What Are Mentors Exactly Suppose To Do In A Partnership?

Those of us, who have been fortunate enough to work with a mentor at some point in our lives, understand the importance of having such person next to us as part of our growth process. The role of a mentor is extremely influential in an individual’s career and it can pave the road to success for those who are trying to find their footing and want to take advantage of the experience that only comes from years of working in the industry. Career-changing is the perfect adjective to describe what a mentor can do for something who really wants to take charge of their own professional development, so today here in Suzzanne Uhland’s blog we want to use this opportunity to help mentors figure out what exactly their role entails and which practices do fall outside of their scope of practice. Even if you are not a mentor but a mentee, this information can be quite useful to help you analyze your own expectations and understand how you can best benefit from the relationship while at the same time giving back, as it is important to remember that mentoring is not a one-way street and the best mentorships are known for being a symbiotic exchange in which both parties grow, learn and become richer from an experience that should not be taken lightly.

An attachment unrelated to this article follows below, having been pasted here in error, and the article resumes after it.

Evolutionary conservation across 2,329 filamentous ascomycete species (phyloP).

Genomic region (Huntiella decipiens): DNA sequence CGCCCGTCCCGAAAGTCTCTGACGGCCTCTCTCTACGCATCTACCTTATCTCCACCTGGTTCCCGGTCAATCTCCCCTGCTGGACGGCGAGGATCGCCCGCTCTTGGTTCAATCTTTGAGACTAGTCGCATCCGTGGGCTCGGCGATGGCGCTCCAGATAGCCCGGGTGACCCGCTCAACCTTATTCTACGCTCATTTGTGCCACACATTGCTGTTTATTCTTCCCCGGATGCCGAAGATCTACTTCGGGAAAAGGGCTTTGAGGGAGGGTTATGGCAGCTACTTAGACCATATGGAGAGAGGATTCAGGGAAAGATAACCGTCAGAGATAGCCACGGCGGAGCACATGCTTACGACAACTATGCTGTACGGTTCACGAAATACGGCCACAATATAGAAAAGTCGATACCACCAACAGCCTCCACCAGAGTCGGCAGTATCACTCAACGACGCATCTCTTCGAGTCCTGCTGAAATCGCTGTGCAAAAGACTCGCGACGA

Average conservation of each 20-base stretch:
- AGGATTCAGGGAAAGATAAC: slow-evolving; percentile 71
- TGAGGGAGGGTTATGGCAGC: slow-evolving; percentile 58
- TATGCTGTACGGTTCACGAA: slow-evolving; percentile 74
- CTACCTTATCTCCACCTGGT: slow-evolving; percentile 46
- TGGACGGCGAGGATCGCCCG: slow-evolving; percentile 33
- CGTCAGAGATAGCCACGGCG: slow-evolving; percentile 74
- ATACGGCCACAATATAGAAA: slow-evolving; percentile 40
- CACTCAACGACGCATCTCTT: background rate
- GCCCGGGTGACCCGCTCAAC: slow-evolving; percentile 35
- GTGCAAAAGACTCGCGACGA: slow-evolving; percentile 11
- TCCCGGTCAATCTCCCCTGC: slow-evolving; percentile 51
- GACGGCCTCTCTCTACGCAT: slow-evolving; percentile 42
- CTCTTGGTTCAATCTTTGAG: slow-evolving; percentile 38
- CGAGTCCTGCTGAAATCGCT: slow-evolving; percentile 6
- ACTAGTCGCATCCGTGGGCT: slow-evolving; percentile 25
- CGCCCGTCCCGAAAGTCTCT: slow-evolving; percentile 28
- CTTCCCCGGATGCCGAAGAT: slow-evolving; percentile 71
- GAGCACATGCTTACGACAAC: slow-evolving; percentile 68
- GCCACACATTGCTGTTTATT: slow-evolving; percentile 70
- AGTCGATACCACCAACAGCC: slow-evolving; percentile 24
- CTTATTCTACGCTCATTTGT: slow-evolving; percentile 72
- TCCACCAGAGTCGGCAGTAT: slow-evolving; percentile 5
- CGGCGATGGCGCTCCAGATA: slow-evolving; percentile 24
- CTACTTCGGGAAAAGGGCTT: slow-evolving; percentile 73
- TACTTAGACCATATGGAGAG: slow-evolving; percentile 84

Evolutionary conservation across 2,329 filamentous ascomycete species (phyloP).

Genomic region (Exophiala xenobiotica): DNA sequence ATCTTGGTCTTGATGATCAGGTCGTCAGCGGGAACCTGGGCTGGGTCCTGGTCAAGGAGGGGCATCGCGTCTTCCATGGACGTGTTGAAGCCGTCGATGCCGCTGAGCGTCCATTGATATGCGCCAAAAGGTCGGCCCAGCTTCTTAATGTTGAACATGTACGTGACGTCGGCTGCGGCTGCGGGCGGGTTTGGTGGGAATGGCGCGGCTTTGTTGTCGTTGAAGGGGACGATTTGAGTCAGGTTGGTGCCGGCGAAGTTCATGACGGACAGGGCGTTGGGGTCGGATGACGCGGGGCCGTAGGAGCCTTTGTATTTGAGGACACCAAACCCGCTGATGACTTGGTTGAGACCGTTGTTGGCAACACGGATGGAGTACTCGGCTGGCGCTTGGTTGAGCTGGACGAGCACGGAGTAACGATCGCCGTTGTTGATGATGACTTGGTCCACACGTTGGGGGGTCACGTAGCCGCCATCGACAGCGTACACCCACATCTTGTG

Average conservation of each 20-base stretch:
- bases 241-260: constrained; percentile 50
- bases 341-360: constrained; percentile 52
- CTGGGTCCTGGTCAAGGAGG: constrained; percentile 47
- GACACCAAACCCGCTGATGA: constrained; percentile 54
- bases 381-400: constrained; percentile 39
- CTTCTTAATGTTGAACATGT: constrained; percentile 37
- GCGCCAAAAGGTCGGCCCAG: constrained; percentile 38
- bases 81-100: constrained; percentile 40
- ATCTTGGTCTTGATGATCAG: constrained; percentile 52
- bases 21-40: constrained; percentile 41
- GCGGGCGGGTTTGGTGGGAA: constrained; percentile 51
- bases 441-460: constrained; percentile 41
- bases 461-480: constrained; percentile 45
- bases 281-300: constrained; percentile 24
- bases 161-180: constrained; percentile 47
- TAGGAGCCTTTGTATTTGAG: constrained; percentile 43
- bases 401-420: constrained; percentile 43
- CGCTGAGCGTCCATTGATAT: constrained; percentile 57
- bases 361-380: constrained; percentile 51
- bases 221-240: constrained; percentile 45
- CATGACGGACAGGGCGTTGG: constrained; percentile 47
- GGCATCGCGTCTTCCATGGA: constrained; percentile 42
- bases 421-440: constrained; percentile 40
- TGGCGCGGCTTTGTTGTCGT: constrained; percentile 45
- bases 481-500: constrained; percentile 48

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Companies should also do their parts by understanding what they are asking for their senior leaders when they assign them as mentors and how they can best support the relationship by giving all parties involved the necessary tools to be successful in an endeavor that will surely help the organization greatly in the short and long term.

The difference between mentoring and coaching.